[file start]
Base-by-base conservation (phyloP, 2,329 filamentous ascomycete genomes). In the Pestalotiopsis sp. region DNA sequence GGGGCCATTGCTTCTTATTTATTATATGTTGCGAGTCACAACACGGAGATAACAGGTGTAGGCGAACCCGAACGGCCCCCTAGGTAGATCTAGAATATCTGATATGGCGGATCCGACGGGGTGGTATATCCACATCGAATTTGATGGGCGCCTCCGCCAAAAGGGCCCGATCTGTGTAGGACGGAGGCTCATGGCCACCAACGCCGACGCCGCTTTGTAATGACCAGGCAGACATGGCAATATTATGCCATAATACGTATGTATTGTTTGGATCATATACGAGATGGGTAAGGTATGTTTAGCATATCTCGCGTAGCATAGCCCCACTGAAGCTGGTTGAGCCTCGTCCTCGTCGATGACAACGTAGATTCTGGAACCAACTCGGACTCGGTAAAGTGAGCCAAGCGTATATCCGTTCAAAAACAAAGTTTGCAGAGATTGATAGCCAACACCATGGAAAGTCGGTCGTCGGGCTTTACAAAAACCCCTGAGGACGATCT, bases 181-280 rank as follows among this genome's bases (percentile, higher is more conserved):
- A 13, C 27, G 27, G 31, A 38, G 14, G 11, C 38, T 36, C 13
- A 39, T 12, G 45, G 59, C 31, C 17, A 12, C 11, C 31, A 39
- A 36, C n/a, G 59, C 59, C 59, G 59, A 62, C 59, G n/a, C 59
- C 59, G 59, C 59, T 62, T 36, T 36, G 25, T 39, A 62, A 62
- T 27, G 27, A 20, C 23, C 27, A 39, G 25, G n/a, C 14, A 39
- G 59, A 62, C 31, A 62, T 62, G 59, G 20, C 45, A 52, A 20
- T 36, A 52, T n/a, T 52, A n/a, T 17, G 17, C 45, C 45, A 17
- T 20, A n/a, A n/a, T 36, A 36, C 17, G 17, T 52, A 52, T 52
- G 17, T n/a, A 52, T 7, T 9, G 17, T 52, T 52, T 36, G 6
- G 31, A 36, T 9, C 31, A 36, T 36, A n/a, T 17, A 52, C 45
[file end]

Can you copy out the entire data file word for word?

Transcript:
Base-by-base conservation (phyloP, 2,329 filamentous ascomycete genomes). In the Pestalotiopsis sp. region DNA sequence GGGGCCATTGCTTCTTATTTATTATATGTTGCGAGTCACAACACGGAGATAACAGGTGTAGGCGAACCCGAACGGCCCCCTAGGTAGATCTAGAATATCTGATATGGCGGATCCGACGGGGTGGTATATCCACATCGAATTTGATGGGCGCCTCCGCCAAAAGGGCCCGATCTGTGTAGGACGGAGGCTCATGGCCACCAACGCCGACGCCGCTTTGTAATGACCAGGCAGACATGGCAATATTATGCCATAATACGTATGTATTGTTTGGATCATATACGAGATGGGTAAGGTATGTTTAGCATATCTCGCGTAGCATAGCCCCACTGAAGCTGGTTGAGCCTCGTCCTCGTCGATGACAACGTAGATTCTGGAACCAACTCGGACTCGGTAAAGTGAGCCAAGCGTATATCCGTTCAAAAACAAAGTTTGCAGAGATTGATAGCCAACACCATGGAAAGTCGGTCGTCGGGCTTTACAAAAACCCCTGAGGACGATCT, bases 181-280 rank as follows among this genome's bases (percentile, higher is more conserved):
- A 13, C 27, G 27, G 31, A 38, G 14, G 11, C 38, T 36, C 13
- A 39, T 12, G 45, G 59, C 31, C 17, A 12, C 11, C 31, A 39
- A 36, C n/a, G 59, C 59, C 59, G 59, A 62, C 59, G n/a, C 59
- C 59, G 59, C 59, T 62, T 36, T 36, G 25, T 39, A 62, A 62
- T 27, G 27, A 20, C 23, C 27, A 39, G 25, G n/a, C 14, A 39
- G 59, A 62, C 31, A 62, T 62, G 59, G 20, C 45, A 52, A 20
- T 36, A 52, T n/a, T 52, A n/a, T 17, G 17, C 45, C 45, A 17
- T 20, A n/a, A n/a, T 36, A 36, C 17, G 17, T 52, A 52, T 52
- G 17, T n/a, A 52, T 7, T 9, G 17, T 52, T 52, T 36, G 6
- G 31, A 36, T 9, C 31, A 36, T 36, A n/a, T 17, A 52, C 45